I’m not sure telling them that they voted for Lincoln because Obama ordered them to is a smart way to persuade them to back his next candidate. Seems like a good way to piss off 16% of the Democratic electorate, but maybe Greenwald has another 16% up his sleeve, so he doesn’t need them.
    Democrats have a carefully cobbled together “majority”, and always have. It’s why it’s so difficult to manage the competing interests. There aren’t some mass bloc of Democratic voters that haven’t been identified, in Arkansas. Halter had to win all of it, liberals, unions, minority voters, or he wasn’t ever going to win the general anyway.
    Sounds like Greenwald isn’t so much mad as Obama, as he is mad at discovering the reality of “the Democratic electorate”. Democrats add sometimes disparate groups together, to get to 51%, and that’s been true for 30 years.

  29. 29
    Jim, Foolish Literalist says:

    Hamsher hates Ygelsias, too, and Dave Weigel. There was a series of twitter fights a couple of months back, that were incredibly funny to watch, in part because of the silly format (/old man).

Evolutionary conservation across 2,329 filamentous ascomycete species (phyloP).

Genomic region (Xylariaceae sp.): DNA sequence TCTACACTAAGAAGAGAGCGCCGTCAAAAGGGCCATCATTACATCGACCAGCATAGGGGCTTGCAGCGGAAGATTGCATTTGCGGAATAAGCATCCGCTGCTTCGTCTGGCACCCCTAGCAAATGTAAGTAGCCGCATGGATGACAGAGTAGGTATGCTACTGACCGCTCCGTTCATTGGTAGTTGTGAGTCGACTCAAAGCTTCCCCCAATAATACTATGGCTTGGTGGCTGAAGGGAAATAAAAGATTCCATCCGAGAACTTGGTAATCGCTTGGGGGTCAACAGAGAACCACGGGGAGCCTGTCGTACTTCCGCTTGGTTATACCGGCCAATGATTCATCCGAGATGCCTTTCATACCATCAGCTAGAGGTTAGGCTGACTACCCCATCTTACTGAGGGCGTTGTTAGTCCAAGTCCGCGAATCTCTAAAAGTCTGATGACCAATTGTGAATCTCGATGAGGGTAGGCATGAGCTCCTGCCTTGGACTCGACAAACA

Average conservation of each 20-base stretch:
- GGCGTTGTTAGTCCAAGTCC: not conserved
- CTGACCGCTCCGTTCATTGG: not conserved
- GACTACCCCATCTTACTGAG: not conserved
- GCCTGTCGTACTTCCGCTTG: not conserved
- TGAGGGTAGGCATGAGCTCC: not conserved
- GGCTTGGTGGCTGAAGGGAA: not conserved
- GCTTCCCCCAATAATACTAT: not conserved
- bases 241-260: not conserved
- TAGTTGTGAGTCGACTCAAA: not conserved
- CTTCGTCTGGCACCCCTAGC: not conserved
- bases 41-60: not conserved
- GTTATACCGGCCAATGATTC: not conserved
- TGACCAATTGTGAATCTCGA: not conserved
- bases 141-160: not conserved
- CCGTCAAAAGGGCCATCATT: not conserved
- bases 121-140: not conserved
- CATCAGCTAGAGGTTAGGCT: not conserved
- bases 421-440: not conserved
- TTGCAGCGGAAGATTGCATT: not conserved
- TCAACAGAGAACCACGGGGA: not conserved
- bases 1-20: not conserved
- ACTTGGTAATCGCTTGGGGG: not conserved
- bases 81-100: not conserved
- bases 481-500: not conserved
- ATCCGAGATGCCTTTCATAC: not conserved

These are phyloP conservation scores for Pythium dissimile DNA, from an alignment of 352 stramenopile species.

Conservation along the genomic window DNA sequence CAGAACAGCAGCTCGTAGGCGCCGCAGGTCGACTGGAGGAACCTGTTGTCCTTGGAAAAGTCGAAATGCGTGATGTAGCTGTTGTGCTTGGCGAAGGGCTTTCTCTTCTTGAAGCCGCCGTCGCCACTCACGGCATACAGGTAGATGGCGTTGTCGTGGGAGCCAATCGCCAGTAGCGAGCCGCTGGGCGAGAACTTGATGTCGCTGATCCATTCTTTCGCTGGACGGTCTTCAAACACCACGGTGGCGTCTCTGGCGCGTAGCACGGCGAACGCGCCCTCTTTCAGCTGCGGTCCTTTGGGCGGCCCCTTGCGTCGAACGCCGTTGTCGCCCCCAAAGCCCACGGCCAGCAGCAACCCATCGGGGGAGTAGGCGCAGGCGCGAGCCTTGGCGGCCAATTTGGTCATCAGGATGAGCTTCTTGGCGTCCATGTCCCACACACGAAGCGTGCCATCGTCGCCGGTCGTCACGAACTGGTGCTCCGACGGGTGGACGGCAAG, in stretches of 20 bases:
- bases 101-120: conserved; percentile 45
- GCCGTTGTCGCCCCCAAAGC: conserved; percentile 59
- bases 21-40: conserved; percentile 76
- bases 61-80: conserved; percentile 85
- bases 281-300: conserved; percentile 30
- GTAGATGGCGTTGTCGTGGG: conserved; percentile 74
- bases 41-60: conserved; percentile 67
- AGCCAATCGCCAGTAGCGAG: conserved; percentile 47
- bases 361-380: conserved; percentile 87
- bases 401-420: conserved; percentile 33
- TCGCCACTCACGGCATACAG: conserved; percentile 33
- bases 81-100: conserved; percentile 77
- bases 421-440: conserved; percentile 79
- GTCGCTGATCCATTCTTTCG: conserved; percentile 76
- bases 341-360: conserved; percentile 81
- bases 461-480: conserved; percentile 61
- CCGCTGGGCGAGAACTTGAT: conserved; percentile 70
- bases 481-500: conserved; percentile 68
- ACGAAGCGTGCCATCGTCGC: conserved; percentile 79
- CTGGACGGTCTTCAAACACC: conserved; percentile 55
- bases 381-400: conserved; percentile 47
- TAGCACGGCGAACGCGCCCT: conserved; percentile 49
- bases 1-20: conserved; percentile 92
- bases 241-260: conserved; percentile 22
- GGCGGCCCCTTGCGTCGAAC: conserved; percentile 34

Lieberman has said several times that he might run as a Republican in ’12, so I don’t know how a primary threat would scare him. He’d probably love to have an excuse to bolt. I’m surprised he hasn’t already. I think the best strategy for getting rid of Lieberman is to let CT politics simmer on their own. As for Nelson: Nebraska makes Arknansas look like a swing state. There was a ‘netroots’ candidate a couple of years back, whose name is escaping me, but he at least as far right as Nelson. Hell, I think the Dems best shot in NE would be Chuck Hagel, but IIRC he’s not real popular anymore, and he has some kind of personal grudge against the Democratic Party (again, IIRC).